Latest round in battle between card brands and retailers seeks rejection of interchange settlement.
The retail group, which had not been part of the original litigation, had been criticizing the settlement for months.
The pending anti-trust settlement, pitting the six major card issuers and two major card brands against the retailers, has sparked a legislative backlash.
Card, retail executives say practice unlikely to take root in U.S.
The multiple-party, multiple-year case over credit card interchange moved one step closer to resolution on Nov. 9 when the Honorable Judge John Gleeson granted preliminary approval of the settlement agreement between retailers, payment networks and nine major card issuers.
Decision can still be appealed and National Retail Federation said it's considering that route.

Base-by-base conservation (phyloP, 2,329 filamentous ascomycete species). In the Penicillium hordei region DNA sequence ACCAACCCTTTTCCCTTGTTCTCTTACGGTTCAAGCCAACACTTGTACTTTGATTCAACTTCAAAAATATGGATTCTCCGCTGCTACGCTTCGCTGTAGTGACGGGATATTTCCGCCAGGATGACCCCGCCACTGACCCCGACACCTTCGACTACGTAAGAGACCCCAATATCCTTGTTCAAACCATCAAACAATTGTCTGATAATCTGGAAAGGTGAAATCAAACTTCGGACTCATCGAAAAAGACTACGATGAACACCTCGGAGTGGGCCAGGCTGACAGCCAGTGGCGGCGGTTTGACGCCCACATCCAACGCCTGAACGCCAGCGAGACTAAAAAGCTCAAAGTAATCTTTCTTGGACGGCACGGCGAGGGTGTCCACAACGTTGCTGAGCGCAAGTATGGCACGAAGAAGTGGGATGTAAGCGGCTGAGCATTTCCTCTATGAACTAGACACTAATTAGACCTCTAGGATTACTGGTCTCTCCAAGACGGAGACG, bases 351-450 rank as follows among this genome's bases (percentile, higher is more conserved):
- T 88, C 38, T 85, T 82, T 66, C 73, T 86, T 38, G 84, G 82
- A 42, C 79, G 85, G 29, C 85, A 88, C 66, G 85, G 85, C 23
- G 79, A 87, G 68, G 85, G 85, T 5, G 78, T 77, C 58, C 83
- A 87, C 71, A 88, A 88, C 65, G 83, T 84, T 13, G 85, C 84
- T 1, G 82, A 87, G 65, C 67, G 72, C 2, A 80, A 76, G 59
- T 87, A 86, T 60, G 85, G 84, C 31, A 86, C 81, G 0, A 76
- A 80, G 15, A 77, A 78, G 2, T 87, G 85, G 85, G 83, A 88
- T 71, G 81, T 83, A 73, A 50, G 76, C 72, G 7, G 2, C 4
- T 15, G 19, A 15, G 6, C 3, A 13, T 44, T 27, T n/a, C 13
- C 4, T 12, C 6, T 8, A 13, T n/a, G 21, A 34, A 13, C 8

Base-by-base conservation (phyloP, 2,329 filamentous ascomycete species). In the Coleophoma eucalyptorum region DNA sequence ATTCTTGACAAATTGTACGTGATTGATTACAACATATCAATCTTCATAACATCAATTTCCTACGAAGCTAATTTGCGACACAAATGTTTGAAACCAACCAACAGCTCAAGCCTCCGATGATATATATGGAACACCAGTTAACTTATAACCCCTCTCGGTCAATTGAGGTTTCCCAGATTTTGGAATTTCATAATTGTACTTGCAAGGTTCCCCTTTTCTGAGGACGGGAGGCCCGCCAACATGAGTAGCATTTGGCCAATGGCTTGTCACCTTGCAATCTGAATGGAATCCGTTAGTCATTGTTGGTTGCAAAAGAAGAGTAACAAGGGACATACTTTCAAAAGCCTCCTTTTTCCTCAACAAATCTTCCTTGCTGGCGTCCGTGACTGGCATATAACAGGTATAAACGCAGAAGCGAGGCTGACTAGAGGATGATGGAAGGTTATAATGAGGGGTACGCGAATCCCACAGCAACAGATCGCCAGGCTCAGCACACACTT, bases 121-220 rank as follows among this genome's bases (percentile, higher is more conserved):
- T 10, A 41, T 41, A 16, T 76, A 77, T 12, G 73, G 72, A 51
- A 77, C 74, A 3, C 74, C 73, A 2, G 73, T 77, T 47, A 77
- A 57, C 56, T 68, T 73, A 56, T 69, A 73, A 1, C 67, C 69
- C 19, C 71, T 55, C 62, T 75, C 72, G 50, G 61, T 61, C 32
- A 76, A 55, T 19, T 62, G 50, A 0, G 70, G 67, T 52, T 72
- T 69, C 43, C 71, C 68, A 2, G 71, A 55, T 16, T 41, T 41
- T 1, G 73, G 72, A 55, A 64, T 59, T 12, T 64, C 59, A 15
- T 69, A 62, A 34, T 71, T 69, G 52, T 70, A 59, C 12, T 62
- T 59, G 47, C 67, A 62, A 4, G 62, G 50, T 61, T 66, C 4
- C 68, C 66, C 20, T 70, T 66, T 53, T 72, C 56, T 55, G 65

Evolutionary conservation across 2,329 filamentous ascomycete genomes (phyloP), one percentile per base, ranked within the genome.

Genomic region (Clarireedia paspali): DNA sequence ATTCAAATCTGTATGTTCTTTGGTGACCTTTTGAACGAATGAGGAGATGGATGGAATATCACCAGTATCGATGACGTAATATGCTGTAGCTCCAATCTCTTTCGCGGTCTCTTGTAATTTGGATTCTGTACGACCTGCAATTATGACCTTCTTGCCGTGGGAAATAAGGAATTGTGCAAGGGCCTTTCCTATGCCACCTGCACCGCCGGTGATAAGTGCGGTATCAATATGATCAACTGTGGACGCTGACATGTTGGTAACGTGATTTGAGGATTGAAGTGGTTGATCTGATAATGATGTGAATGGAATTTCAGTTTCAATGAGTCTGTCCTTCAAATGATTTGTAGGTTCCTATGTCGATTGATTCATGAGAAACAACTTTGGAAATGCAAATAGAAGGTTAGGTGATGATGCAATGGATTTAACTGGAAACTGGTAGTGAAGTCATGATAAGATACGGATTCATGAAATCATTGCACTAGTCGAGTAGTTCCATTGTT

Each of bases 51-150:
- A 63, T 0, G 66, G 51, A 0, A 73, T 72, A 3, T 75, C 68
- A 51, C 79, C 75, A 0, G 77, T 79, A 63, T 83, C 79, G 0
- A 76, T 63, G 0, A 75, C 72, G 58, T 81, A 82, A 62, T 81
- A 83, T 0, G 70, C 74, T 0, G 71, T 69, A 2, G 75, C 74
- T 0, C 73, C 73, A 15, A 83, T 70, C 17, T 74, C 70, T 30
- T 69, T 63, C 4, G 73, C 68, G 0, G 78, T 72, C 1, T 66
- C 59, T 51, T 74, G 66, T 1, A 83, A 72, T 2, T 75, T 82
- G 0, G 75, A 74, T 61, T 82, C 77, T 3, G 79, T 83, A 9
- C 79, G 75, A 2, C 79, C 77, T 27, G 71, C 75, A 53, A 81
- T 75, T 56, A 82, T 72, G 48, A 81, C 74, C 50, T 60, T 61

Both sides of testy dispute issue statements ahead of New York hearing.
Two trade associations of retailers have filed briefs asking a judge to reject the proposed settlement of that suit.
The negotiated settlement meant to end the longstanding dispute over credit card interchange moved closer to becoming final last week as attorneys for both sides in the dispute proposed a final settlement agreement to the U.S. District Court in New York and made a motion for its approval.
The National Retail Federation has urged the Federal Trade Commission to move cautiously in establishing regulations for mobile payments.